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Journal ArticleDOI

Intelligent Diagnostic Prediction and Classification System for Chronic Kidney Disease.

03 Jul 2019-Scientific Reports (Nature Publishing Group)-Vol. 9, Iss: 1, pp 9583-9583
TL;DR: Comparing the D-ACO algorithm with existing methods, the presented intelligent system outperformed the other methodologies with a significant improvisation in classification accuracy using fewer features.
Abstract: At present times, healthcare systems are updated with advanced capabilities like machine learning (ML), data mining and artificial intelligence to offer human with more intelligent and expert healthcare services. This paper introduces an intelligent prediction and classification system for healthcare, namely Density based Feature Selection (DFS) with Ant Colony based Optimization (D-ACO) algorithm for chronic kidney disease (CKD). The proposed intelligent system eliminates irrelevant or redundant features by DFS in prior to the ACO based classifier construction. The proposed D-ACO framework three phases namely preprocessing, Feature Selection (FS) and classification. Furthermore, the D-ACO algorithm is tested using benchmark CKD dataset and the performance are investigated based on different evaluation factors. Comparing the D-ACO algorithm with existing methods, the presented intelligent system outperformed the other methodologies with a significant improvisation in classification accuracy using fewer features.

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Citations
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Journal ArticleDOI
TL;DR: A deep learning-based automated detection and classification model for fundus DR images that offers better classification over the existing models is proposed.

164 citations


Cites background from "Intelligent Diagnostic Prediction a..."

  • ...Some other deep learning models have also been presented in [19-23]....

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Journal ArticleDOI
TL;DR: In this paper, the authors used recursive feature elimination (RFE) to choose the most important features and applied four classification algorithms to detect chronic kidney disease (CKD) in patients.
Abstract: Chronic kidney disease (CKD) is among the top 20 causes of death worldwide and affects approximately 10% of the world adult population. CKD is a disorder that disrupts normal kidney function. Due to the increasing number of people with CKD, effective prediction measures for the early diagnosis of CKD are required. The novelty of this study lies in developing the diagnosis system to detect chronic kidney diseases. This study assists experts in exploring preventive measures for CKD through early diagnosis using machine learning techniques. This study focused on evaluating a dataset collected from 400 patients containing 24 features. The mean and mode statistical analysis methods were used to replace the missing numerical and the nominal values. To choose the most important features, Recursive Feature Elimination (RFE) was applied. Four classification algorithms applied in this study were support vector machine (SVM), k-nearest neighbors (KNN), decision tree, and random forest. All the classification algorithms achieved promising performance. The random forest algorithm outperformed all other applied algorithms, reaching an accuracy, precision, recall, and F1-score of 100% for all measures. CKD is a serious life-threatening disease, with high rates of morbidity and mortality. Therefore, artificial intelligence techniques are of great importance in the early detection of CKD. These techniques are supportive of experts and doctors in early diagnosis to avoid developing kidney failure.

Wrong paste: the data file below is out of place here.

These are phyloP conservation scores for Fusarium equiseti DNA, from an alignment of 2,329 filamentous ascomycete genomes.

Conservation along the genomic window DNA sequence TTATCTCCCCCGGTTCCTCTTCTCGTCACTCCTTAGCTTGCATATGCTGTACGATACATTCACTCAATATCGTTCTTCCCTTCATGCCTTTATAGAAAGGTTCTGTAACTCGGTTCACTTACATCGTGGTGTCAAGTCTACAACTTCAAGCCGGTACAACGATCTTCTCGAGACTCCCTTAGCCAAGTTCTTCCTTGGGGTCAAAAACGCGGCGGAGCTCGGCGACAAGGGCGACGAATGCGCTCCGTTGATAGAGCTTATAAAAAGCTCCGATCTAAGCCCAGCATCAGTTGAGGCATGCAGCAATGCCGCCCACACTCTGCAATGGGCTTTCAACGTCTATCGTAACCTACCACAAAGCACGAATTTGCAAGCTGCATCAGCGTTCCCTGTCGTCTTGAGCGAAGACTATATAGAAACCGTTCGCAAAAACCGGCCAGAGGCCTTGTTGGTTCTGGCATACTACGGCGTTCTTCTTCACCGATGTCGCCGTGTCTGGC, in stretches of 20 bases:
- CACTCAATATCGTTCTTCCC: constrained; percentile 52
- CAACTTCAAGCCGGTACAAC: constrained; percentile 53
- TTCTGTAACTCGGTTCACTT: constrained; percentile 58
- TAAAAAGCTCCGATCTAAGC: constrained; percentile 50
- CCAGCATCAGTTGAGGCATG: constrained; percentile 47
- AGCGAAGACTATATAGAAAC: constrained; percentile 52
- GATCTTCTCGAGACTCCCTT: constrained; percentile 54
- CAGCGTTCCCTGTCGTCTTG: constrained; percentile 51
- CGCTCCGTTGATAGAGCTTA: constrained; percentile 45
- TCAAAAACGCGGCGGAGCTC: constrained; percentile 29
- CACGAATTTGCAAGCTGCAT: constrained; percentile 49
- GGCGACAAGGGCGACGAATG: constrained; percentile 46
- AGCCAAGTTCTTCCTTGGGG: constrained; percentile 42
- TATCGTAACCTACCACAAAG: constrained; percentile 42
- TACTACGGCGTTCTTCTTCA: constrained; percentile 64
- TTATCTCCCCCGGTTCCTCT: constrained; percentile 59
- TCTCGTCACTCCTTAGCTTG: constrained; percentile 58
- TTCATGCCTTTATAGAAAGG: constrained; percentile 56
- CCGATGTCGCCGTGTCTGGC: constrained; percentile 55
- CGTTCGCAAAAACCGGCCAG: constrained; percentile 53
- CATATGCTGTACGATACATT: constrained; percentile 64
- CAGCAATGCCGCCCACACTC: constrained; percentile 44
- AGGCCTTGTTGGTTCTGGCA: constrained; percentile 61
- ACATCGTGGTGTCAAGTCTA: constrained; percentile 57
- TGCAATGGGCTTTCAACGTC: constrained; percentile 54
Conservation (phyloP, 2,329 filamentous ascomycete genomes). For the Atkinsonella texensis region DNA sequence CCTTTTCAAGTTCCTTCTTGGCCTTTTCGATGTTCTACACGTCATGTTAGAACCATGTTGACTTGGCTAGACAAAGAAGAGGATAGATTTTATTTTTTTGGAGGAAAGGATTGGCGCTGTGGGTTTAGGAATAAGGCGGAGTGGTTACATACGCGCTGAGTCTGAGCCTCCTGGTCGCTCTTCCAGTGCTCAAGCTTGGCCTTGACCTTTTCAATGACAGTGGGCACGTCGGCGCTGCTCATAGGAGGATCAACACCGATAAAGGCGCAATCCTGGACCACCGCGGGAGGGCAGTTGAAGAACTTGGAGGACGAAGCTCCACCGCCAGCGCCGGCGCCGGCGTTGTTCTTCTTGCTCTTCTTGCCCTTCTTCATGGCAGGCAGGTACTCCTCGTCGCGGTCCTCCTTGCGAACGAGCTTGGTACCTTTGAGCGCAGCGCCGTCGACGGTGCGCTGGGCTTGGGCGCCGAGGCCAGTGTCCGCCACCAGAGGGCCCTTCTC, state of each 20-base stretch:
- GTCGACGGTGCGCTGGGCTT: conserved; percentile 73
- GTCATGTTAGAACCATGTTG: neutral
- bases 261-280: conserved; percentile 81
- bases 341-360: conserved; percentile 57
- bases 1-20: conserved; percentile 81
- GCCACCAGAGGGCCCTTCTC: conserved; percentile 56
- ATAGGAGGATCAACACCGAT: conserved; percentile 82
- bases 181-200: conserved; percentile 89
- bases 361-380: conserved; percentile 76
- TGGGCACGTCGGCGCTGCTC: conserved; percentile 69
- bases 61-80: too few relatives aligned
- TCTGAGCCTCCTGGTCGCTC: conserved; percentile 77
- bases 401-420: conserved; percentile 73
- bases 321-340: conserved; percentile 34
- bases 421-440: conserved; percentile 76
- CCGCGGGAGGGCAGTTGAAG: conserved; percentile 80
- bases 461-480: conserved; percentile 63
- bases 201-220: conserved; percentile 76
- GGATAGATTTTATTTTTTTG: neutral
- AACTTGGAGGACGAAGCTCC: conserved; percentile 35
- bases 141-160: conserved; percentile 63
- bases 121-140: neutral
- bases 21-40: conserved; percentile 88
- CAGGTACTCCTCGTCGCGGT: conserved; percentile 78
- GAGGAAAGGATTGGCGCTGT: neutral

81 citations

Journal ArticleDOI
TL;DR: The proposed Deep neural model outperformed the other four classifiers (Support Vector Machine (SVM), K-Nearest Neighbor (KNN), Logistic regression, Random Forest, and Naive Bayes classifier) by achieving 100% accuracy.
Abstract: Diabetes and high blood pressure are the primary causes of Chronic Kidney Disease (CKD). Glomerular Filtration Rate (GFR) and kidney damage markers are used by researchers around the world to identify CKD as a condition that leads to reduced renal function over time. A person with CKD has a higher chance of dying young. Doctors face a difficult task in diagnosing the different diseases linked to CKD at an early stage in order to prevent the disease. This research presents a novel deep learning model for the early detection and prediction of CKD. This research objectives to create a deep neural network and compare its performance to that of other contemporary machine learning techniques. In tests, the average of the associated features was used to replace all missing values in the database. After that, the neural network’s optimum parameters were fixed by establishing the parameters and running multiple trials. The foremost important features were selected by Recursive Feature Elimination (RFE). Hemoglobin, Specific Gravity, Serum Creatinine, Red Blood Cell Count, Albumin, Packed Cell Volume, and Hypertension were found as key features in the RFE. Selected features were passed to machine learning models for classification purposes. The proposed Deep neural model outperformed the other four classifiers (Support Vector Machine (SVM), K-Nearest Neighbor (KNN), Logistic regression, Random Forest, and Naive Bayes classifier) by achieving 100% accuracy. The proposed approach could be a useful tool for nephrologists in detecting CKD.